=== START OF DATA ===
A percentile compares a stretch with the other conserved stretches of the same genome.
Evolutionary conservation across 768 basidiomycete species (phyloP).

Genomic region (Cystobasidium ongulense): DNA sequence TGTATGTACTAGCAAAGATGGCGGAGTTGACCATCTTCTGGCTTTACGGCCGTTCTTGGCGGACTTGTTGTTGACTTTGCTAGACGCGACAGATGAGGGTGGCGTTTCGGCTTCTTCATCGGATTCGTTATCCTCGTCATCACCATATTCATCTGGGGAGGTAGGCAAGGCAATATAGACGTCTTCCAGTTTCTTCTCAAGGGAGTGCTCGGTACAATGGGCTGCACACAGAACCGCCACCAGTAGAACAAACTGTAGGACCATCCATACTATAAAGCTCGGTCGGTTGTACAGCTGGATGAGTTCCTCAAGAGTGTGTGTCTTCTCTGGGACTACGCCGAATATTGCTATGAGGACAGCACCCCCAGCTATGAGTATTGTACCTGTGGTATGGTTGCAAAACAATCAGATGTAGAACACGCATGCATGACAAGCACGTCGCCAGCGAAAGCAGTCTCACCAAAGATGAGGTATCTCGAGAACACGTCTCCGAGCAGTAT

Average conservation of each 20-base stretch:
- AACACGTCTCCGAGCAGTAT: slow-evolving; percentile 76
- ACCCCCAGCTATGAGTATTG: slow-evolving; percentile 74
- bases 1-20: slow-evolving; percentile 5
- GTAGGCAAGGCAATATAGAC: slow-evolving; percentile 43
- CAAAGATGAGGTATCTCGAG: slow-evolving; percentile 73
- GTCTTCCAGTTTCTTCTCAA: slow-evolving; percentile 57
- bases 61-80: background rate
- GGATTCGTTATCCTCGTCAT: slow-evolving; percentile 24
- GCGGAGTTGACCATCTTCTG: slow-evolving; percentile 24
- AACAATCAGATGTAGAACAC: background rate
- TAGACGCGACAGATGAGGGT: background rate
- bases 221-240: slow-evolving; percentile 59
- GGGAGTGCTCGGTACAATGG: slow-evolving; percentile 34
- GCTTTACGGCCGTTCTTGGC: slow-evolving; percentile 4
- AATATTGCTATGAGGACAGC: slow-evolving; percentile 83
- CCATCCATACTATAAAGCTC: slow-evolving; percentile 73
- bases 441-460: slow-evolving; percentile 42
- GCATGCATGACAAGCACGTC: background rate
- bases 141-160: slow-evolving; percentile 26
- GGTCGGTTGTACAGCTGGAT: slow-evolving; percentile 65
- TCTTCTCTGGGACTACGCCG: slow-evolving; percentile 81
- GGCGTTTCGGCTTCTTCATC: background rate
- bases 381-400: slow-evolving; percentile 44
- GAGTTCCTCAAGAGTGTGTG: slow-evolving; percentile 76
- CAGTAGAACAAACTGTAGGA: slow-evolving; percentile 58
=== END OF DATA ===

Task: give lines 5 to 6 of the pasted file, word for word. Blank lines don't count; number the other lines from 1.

- AACACGTCTCCGAGCAGTAT: slow-evolving; percentile 76
- ACCCCCAGCTATGAGTATTG: slow-evolving; percentile 74